Real-time connectivity has its pluses for consumers but more so for advertisers looking to put the right message in front of the right person at the right time.
Imagine being able to target your ice cream ad at someone when they are depressed. Or liquor for that matter. Medical marijuana, CBD infused candy?
Since 2015, Spotify has started selling mood information to advertisers according to an incredible article from Liz Pelly at The Baffler.
But a more careful look into Spotify’s history shows that the decision to define audiences by their moods was part of a strategic push to grow Spotify’s advertising business in the years leading up to its IPO—and today, Spotify’s enormous access to mood-based data is a pillar of its value to brands and advertisers, allowing them to target ads on Spotify by moods and emotions. Further, since 2016, Spotify has shared this mood data directly with the world’s biggest marketing and advertising firms.
The result is an interactive hub on the Spotify for Brands website detailing seven distinct “key audio streaming moments for marketers to tap into,” including Working, Chilling, Cooking, Chores, Gaming, Workout, Partying, and Driving. Spotify also dutifully outlines recommendations for how to use this information to sell shit, alongside success stories from Dunkin’ Donuts, Snickers, Gatorade, Wild Turkey, and BMW.
Much of her article focuses on Spotify but what is really interesting is the ability to couple this information with what is on social media. Tying complaints lodged on Twitter – angry political comments on Facebook – joyous celebration on Linked In about landing a new job, etc.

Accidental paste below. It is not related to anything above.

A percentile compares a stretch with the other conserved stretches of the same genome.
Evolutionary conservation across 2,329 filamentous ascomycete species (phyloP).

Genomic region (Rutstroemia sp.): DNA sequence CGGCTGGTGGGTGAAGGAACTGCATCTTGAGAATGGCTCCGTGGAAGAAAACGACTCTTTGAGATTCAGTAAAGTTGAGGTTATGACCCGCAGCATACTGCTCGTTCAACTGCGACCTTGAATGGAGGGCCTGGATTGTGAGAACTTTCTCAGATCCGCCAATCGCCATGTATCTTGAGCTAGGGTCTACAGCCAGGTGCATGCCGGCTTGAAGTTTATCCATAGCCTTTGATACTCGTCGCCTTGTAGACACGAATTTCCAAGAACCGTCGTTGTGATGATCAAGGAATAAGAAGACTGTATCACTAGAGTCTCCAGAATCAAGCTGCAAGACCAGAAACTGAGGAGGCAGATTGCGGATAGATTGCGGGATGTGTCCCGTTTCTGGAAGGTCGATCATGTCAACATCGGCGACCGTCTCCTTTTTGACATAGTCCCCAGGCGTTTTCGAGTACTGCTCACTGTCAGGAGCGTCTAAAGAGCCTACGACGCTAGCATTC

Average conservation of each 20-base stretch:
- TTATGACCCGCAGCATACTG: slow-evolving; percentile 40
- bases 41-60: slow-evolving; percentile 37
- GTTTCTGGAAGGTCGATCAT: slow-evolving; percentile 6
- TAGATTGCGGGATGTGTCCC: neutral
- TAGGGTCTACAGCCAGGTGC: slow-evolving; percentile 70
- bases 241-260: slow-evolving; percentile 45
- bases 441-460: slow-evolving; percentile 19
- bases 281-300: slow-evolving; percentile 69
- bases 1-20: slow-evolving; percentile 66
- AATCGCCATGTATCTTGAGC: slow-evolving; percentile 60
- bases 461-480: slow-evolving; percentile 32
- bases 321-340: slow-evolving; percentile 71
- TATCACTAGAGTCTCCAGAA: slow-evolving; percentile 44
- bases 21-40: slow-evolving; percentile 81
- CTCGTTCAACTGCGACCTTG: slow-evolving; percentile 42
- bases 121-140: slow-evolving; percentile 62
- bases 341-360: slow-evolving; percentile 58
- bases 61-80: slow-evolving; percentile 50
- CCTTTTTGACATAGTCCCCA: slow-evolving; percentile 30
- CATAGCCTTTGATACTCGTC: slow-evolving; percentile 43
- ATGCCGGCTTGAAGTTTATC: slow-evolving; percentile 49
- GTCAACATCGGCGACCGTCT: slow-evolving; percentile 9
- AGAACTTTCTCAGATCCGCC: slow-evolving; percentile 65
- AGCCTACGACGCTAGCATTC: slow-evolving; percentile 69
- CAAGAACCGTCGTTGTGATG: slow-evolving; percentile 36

Mood can be determined by more than music. AI and ML are getting better at ferreting this information out of us as well.
Forbes has a solid piece on how to use mood marketing… It suggests being authentic, honest, building empathy, realize moods can be transitory, keep your message aligned with your brand values, and back it up with action.
Big ad agencies are the najor players in the mood marketing space but surprisingly there are few if any startups. We expect this to change as publicly available information coupled with what is shared by social platforms allows targeting of people with context never available before.
It will not only be great for brands who will have a more responsive audience, it could be great for consumers as well as they will see more relevant, targeted marketing.
This may seem creepy – and we can fully understand why but imagine a soft drink company flashing an uplifting video ad when you are feeling down. Or a sports drink ad when you are in the middle of a workout.
Of course the downside will be ads for beer when you are feeling depressed.
One imagines government regulators will step in at some point – similar to how they stop or at least slow vaping ads targeted at minors.
It will be exciting and perhaps a bit creepy as mood marketing evolves to become the multi-billion dollar market we predict it will become.